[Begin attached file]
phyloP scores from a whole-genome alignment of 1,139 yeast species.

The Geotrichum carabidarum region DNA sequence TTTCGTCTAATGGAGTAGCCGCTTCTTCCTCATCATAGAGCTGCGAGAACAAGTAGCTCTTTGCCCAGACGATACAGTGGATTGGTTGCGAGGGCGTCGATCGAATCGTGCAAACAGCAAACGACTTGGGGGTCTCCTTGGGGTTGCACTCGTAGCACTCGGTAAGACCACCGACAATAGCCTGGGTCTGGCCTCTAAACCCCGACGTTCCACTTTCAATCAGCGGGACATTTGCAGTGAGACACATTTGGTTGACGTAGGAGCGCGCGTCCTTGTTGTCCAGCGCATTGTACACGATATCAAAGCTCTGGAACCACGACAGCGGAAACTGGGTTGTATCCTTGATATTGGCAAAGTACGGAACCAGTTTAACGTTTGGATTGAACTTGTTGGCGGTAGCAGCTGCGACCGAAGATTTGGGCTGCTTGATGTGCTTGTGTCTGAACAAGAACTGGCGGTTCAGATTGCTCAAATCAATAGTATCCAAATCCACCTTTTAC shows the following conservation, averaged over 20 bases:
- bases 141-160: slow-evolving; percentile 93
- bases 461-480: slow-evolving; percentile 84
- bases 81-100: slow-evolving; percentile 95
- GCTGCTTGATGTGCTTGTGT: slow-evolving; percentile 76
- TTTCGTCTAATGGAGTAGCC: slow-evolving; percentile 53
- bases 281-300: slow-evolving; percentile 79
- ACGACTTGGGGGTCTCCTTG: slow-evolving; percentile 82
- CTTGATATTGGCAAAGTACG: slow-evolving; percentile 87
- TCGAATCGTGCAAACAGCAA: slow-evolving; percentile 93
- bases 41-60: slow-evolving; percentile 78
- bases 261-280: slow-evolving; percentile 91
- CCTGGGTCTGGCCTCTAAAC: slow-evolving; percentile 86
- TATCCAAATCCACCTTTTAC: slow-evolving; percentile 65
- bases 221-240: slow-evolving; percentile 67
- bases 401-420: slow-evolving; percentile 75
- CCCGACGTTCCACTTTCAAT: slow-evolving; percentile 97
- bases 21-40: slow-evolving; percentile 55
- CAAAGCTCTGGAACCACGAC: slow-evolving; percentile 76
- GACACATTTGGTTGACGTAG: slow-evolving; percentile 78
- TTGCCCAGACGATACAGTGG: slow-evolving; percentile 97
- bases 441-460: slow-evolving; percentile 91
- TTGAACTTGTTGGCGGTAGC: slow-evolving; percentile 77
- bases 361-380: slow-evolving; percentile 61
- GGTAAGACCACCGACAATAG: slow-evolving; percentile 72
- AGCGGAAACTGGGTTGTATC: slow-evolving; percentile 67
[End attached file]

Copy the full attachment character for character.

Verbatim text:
phyloP scores from a whole-genome alignment of 1,139 yeast species.

The Geotrichum carabidarum region DNA sequence TTTCGTCTAATGGAGTAGCCGCTTCTTCCTCATCATAGAGCTGCGAGAACAAGTAGCTCTTTGCCCAGACGATACAGTGGATTGGTTGCGAGGGCGTCGATCGAATCGTGCAAACAGCAAACGACTTGGGGGTCTCCTTGGGGTTGCACTCGTAGCACTCGGTAAGACCACCGACAATAGCCTGGGTCTGGCCTCTAAACCCCGACGTTCCACTTTCAATCAGCGGGACATTTGCAGTGAGACACATTTGGTTGACGTAGGAGCGCGCGTCCTTGTTGTCCAGCGCATTGTACACGATATCAAAGCTCTGGAACCACGACAGCGGAAACTGGGTTGTATCCTTGATATTGGCAAAGTACGGAACCAGTTTAACGTTTGGATTGAACTTGTTGGCGGTAGCAGCTGCGACCGAAGATTTGGGCTGCTTGATGTGCTTGTGTCTGAACAAGAACTGGCGGTTCAGATTGCTCAAATCAATAGTATCCAAATCCACCTTTTAC shows the following conservation, averaged over 20 bases:
- bases 141-160: slow-evolving; percentile 93
- bases 461-480: slow-evolving; percentile 84
- bases 81-100: slow-evolving; percentile 95
- GCTGCTTGATGTGCTTGTGT: slow-evolving; percentile 76
- TTTCGTCTAATGGAGTAGCC: slow-evolving; percentile 53
- bases 281-300: slow-evolving; percentile 79
- ACGACTTGGGGGTCTCCTTG: slow-evolving; percentile 82
- CTTGATATTGGCAAAGTACG: slow-evolving; percentile 87
- TCGAATCGTGCAAACAGCAA: slow-evolving; percentile 93
- bases 41-60: slow-evolving; percentile 78
- bases 261-280: slow-evolving; percentile 91
- CCTGGGTCTGGCCTCTAAAC: slow-evolving; percentile 86
- TATCCAAATCCACCTTTTAC: slow-evolving; percentile 65
- bases 221-240: slow-evolving; percentile 67
- bases 401-420: slow-evolving; percentile 75
- CCCGACGTTCCACTTTCAAT: slow-evolving; percentile 97
- bases 21-40: slow-evolving; percentile 55
- CAAAGCTCTGGAACCACGAC: slow-evolving; percentile 76
- GACACATTTGGTTGACGTAG: slow-evolving; percentile 78
- TTGCCCAGACGATACAGTGG: slow-evolving; percentile 97
- bases 441-460: slow-evolving; percentile 91
- TTGAACTTGTTGGCGGTAGC: slow-evolving; percentile 77
- bases 361-380: slow-evolving; percentile 61
- GGTAAGACCACCGACAATAG: slow-evolving; percentile 72
- AGCGGAAACTGGGTTGTATC: slow-evolving; percentile 67